Use this URL to cite or link to this record in EThOS: http://ethos.bl.uk/OrderDetails.do?uin=uk.bl.ethos.698647
Title: Re-conceptualising the host : the role of broker-host networks in the ordering of tourism
Author: Beard, Lynn P.
ISNI:       0000 0004 5992 0936
Awarding Body: University of Surrey
Current Institution: University of Surrey
Date of Award: 2016
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Abstract:
As a concept deeply embedded in social and cultural practice, the host-guest relationship has been identified as a key paradigm in tourism research, where the relationship has traditionally been seen as an unbalanced binary involving powerful tourists and disempowered locals. More recently, the value of the concept of host has been challenged in the context of increased global mobility and commercialised relationships between tourists, industry providers and local communities. Despite this, it remains a key sensitising concept in our thinking about hospitality and tourism. As such, it is still regularly, and perhaps sometimes uncritically, employed in the literature in association with other concepts, including ‘community’, to express relationships between tourism producers and consumers, and ‘stakeholder’ when the context relates to relationships of policy and practice involved in the production of tourism. This study contributes to tourism theory through a re-conceptualization of the role of host in light of postmodern developments in tourism and hospitality research, focusing on the processes of mediation between different actors which shape the way tourism is created and performed. It uses actor-network theory (ANT), to investigate the often-overlooked role of various categories of brokers, formal and informal, human and non-human, who operate within and around tourism. Developing the concept of broker-host networks, it examines two key areas of association: the multiplicity of people and organisations providing and using tourism services, and the hybrid environments in which these operate, using a case study design with an empirical focus on an established international and domestic tourism destination in North Wales. The narrative storylines show ways in which the broker-host concept is capable of generating questions about how tourism networks and tourism places travel through the formal structures of tourism policy, enrolling human and non-human actors which together perform the role of host on the ‘backstage’ of tourism.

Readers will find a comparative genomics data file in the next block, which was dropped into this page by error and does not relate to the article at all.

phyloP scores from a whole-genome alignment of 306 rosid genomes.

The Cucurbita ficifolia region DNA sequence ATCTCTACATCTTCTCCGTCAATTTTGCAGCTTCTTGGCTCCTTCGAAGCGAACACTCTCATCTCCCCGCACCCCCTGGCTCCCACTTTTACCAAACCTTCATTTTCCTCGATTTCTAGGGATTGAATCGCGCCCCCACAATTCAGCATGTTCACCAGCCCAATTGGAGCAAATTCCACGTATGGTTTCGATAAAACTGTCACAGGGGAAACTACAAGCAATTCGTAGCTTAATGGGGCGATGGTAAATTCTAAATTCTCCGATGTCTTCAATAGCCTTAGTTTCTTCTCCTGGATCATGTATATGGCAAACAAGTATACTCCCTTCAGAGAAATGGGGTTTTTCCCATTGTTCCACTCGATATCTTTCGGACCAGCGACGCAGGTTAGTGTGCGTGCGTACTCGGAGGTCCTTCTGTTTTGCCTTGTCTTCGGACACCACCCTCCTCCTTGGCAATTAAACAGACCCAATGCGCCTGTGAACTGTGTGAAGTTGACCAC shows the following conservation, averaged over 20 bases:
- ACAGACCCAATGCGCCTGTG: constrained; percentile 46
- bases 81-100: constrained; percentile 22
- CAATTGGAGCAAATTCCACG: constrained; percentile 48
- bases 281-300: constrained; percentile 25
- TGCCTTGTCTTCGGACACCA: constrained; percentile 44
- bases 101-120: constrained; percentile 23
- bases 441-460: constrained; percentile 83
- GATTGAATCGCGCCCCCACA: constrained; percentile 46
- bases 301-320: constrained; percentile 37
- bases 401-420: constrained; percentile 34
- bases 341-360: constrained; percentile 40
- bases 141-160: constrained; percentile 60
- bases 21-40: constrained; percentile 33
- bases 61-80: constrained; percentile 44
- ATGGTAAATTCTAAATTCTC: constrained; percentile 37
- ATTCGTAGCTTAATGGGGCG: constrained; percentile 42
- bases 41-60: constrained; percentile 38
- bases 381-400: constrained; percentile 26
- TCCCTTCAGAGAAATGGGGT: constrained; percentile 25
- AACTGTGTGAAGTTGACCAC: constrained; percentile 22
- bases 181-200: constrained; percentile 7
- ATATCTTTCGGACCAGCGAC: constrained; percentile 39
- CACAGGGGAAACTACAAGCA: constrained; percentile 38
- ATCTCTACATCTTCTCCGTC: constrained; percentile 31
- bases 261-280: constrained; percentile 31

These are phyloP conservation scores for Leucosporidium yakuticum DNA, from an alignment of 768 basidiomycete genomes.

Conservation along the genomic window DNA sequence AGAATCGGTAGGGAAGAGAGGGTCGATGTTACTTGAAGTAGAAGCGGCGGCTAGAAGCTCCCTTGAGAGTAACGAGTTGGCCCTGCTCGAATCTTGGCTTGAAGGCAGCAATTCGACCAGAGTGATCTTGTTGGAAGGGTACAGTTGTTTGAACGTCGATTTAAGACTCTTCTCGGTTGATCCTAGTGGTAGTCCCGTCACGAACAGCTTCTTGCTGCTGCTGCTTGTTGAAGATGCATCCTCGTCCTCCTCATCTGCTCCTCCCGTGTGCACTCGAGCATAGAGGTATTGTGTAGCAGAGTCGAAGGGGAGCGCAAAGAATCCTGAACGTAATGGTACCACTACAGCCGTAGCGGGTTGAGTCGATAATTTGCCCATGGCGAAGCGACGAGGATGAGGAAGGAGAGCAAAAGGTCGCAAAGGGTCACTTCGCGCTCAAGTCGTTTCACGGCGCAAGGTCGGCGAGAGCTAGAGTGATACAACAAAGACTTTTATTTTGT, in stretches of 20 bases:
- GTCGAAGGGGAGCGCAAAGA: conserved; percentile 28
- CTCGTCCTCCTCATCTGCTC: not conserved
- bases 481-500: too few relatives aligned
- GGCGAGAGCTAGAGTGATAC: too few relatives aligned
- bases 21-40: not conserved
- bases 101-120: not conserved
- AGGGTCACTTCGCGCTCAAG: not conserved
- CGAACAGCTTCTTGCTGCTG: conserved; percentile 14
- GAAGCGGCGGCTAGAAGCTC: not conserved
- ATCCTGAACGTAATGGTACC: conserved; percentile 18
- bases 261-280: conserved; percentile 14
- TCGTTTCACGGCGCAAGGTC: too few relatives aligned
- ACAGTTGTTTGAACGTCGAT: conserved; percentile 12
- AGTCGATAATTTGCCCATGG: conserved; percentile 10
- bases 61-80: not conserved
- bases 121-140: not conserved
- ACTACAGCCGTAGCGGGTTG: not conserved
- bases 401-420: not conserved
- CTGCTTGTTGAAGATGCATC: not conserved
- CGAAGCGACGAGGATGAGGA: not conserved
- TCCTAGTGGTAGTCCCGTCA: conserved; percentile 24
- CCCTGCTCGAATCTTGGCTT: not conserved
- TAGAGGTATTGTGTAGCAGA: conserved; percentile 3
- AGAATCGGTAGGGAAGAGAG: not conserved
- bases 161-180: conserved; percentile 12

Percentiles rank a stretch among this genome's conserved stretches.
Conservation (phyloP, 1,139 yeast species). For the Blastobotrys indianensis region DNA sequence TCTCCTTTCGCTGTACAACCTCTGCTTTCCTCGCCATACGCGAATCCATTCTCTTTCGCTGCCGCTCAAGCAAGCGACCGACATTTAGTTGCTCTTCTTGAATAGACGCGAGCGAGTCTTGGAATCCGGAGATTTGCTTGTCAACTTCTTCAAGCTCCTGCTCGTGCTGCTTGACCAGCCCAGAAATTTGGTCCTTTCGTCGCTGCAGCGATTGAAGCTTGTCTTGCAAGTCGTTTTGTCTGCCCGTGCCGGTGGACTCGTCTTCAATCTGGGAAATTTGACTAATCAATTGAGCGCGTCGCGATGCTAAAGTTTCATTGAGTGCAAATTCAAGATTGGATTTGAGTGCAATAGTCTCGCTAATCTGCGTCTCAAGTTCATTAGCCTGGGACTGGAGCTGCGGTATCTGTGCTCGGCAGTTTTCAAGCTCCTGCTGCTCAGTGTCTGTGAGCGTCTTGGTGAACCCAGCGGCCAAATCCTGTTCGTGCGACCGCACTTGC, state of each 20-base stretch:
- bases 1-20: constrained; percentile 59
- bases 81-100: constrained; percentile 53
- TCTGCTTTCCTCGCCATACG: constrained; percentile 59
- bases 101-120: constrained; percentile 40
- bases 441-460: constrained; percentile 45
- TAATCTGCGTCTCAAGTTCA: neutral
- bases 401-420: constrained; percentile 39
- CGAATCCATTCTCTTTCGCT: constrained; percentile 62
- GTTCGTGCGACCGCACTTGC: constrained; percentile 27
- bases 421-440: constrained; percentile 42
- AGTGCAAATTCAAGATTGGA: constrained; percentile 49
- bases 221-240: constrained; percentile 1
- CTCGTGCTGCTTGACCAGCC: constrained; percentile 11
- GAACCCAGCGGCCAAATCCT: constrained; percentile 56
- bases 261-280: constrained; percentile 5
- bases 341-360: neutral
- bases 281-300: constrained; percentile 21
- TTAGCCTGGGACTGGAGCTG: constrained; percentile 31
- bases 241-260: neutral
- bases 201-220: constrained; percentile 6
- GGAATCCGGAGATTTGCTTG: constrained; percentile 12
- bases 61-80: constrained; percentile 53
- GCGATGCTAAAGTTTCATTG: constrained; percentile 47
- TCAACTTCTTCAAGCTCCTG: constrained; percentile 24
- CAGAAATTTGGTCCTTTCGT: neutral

Supervisor: Scarles, C. Sponsor: ESRC
Qualification Name: Thesis (Ph.D.) Qualification Level: Doctoral
EThOS ID: uk.bl.ethos.698647  DOI: Not available
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